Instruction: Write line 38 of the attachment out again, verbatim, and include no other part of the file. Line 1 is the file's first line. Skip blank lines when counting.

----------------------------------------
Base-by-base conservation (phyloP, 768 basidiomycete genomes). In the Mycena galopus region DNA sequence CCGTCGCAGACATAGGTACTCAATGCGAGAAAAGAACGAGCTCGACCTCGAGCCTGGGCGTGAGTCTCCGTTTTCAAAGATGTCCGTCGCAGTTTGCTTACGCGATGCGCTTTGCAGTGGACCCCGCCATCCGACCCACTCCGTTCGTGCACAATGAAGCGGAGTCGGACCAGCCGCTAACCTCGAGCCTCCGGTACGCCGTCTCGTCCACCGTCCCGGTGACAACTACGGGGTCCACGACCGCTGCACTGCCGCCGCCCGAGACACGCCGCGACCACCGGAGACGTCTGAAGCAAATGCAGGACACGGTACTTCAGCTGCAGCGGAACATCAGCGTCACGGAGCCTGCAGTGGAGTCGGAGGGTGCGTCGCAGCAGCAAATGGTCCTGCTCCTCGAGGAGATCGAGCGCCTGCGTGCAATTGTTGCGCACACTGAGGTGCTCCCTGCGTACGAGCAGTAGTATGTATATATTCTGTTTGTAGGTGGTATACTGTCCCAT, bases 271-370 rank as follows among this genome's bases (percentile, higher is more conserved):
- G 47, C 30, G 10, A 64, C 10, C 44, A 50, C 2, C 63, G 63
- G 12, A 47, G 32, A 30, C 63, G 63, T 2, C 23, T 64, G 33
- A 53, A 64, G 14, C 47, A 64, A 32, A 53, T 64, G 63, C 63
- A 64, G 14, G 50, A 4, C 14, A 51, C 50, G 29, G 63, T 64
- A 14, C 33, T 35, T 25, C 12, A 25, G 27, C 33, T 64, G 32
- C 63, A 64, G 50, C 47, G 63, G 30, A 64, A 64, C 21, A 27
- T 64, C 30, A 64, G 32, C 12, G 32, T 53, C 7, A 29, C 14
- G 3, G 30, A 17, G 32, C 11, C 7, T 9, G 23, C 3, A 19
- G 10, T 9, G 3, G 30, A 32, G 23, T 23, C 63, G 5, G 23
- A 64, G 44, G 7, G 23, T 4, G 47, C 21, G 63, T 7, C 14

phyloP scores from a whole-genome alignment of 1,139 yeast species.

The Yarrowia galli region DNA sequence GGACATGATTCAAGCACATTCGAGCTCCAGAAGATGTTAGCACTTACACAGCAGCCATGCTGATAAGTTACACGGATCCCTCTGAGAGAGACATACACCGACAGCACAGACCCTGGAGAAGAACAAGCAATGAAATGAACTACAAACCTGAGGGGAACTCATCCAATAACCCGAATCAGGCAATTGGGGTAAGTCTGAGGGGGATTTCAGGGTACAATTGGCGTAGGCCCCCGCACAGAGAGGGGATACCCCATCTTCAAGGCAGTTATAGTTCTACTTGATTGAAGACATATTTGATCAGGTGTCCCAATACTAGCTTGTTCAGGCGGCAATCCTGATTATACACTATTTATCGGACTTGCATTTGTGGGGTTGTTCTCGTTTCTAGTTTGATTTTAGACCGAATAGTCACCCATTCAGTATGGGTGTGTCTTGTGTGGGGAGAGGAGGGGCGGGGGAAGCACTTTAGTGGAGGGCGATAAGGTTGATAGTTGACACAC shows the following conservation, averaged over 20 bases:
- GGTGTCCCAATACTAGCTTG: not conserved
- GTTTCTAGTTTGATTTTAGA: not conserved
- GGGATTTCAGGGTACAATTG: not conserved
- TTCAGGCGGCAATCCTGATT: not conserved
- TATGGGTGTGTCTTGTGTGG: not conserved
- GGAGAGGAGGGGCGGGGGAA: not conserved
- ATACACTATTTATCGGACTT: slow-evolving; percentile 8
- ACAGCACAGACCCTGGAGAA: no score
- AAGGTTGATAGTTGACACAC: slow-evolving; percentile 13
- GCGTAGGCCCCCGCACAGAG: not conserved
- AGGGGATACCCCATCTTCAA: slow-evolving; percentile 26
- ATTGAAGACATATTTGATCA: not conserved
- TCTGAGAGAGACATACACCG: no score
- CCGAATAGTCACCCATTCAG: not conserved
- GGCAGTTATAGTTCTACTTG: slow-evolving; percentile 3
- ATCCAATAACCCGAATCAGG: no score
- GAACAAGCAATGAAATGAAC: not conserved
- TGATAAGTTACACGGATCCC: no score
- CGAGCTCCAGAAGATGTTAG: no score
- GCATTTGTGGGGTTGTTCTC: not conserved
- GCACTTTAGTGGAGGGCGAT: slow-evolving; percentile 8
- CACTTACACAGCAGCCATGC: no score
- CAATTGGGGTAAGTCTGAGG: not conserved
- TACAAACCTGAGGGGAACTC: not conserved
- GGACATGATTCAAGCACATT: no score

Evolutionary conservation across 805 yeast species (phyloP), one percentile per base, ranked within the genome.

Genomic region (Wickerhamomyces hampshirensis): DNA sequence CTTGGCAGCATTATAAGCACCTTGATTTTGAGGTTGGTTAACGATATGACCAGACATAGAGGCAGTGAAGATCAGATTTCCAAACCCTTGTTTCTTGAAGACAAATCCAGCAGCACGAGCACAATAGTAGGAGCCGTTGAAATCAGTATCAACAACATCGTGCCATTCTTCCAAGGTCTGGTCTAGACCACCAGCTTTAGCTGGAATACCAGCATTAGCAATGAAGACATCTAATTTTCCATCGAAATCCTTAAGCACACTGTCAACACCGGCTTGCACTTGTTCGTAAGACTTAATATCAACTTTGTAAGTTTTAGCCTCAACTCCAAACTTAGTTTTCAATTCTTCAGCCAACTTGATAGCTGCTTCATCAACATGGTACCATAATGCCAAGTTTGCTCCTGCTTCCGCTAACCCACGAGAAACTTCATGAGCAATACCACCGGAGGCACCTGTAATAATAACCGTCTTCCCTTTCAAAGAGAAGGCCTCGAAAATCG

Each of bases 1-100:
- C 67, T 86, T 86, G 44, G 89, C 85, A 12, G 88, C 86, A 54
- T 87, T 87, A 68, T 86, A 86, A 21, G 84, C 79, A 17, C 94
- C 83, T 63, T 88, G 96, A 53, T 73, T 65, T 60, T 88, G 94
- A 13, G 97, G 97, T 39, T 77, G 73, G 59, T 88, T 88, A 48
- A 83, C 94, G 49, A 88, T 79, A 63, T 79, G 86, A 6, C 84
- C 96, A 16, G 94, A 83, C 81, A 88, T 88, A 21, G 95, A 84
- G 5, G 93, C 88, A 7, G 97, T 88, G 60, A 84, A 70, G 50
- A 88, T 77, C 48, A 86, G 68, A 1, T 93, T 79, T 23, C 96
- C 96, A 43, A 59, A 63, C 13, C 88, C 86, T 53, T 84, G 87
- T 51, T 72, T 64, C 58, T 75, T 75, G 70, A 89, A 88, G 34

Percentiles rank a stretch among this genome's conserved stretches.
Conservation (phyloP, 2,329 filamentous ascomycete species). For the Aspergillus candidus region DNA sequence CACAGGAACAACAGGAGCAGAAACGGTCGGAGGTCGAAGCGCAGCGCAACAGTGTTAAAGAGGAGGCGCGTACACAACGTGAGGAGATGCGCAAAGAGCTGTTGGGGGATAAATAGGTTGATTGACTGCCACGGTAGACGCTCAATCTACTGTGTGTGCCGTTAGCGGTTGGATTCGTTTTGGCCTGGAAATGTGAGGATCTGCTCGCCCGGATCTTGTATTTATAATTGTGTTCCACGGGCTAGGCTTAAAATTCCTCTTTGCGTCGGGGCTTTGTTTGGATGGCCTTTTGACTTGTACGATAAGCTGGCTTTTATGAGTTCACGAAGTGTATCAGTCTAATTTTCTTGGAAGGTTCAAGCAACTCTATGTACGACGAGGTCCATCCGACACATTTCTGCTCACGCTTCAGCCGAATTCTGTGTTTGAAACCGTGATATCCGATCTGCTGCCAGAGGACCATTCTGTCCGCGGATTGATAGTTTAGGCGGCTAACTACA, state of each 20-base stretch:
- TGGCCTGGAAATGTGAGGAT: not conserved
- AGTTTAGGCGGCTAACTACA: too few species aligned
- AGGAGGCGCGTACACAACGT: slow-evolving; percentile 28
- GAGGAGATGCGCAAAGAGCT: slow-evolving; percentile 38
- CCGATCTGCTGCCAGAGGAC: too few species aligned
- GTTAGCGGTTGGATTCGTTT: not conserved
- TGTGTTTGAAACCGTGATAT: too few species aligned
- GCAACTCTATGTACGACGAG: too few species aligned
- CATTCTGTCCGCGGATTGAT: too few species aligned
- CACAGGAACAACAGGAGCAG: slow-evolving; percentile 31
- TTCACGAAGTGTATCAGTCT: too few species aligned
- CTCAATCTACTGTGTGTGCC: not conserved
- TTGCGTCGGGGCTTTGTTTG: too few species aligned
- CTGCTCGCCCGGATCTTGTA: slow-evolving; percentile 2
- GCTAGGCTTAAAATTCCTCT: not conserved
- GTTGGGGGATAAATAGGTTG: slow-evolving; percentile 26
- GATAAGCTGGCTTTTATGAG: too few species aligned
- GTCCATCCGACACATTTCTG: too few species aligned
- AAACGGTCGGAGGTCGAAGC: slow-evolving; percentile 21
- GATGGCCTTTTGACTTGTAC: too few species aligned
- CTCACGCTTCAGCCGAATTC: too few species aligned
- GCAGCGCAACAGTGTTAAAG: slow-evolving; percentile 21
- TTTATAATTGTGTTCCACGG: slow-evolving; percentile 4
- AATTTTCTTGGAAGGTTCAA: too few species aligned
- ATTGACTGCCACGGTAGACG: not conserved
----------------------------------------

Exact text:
- GGACATGATTCAAGCACATT: no score